You know how sometimes “real life” can teach you so much about business, marketing and things online? I had that experience recently when we signed our kids up for a Bible program called AWANA at a new church we had never visited before. Our first time there was to enroll the kids was on a Wednesday night and we had no intention of trying the church services on Sunday – we just wanted our children in the Wednesday night program.
Friday afternoon I got a letter from the pastor in our mailbox. Expecting the standard form letter “Thanks for visiting”, what I found was a much more personalized and heart-felt letter that has relevance to all of us.
He welcome us by name. He mentioned each of our children by name in the letter, and let us know who the teacher was in that age group, and what they were currently studying. He invited us to the small group session and let us know that we’d already met the teacher of the young marrieds group at dinner on Wednesday night. What his letter taught us about marketing and reaching out to first-time visitors is truly profound.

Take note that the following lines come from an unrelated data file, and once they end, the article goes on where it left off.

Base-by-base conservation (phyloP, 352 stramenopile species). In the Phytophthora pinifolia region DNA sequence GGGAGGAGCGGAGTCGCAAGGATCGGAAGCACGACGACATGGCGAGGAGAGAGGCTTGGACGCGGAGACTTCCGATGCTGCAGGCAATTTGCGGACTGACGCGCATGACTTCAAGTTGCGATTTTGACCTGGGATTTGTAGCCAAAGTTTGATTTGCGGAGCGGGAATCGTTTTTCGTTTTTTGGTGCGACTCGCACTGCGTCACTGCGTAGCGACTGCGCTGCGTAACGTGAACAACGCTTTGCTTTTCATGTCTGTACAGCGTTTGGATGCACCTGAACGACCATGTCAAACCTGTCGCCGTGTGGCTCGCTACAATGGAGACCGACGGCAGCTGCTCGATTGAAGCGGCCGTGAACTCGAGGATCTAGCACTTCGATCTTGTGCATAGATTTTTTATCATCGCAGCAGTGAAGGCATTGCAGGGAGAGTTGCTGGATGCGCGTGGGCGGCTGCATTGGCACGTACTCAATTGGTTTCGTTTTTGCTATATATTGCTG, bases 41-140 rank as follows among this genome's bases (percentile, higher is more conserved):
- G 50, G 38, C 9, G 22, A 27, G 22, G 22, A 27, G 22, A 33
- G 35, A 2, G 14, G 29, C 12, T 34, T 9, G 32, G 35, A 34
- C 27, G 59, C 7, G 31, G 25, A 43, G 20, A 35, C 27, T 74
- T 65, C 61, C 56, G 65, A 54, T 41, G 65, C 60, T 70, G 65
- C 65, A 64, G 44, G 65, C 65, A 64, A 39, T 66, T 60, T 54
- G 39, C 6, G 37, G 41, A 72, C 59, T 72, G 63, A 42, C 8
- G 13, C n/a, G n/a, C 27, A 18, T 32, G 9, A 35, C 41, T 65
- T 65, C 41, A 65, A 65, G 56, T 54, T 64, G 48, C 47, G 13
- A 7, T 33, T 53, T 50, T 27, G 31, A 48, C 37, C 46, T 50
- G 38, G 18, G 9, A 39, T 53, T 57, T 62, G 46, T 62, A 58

Here are the takeaways:
1. Be Personal
Our family was mentioned by name. Our children were included and since it was obvious from our first visit that our children are important to us this was a huge plus to us. When you thank someone for a purchase or a visit or contacting you, do you respond personally? Or with a stock form letter?
1. Be Specific about What to Expect
In this case it was the mention of my children and their age groups that provided the specific details. Hearing their teacher’s names and lesson topics meant that I could prepare my children ahead of time if we chose to come. It made me feel like I already knew what to expect and so the fear of the unknown was eliminated.
People can come up with a hundred excuses to not go to your website, buy your product or hire you for a job. Often they boil down to not knowing what to expect – the fear of the unknown. The other is feeling a lack of connection to the company, brand or person. This letter from the church effectively address both of those major concerns in a very neat and concise manner. How are you doing?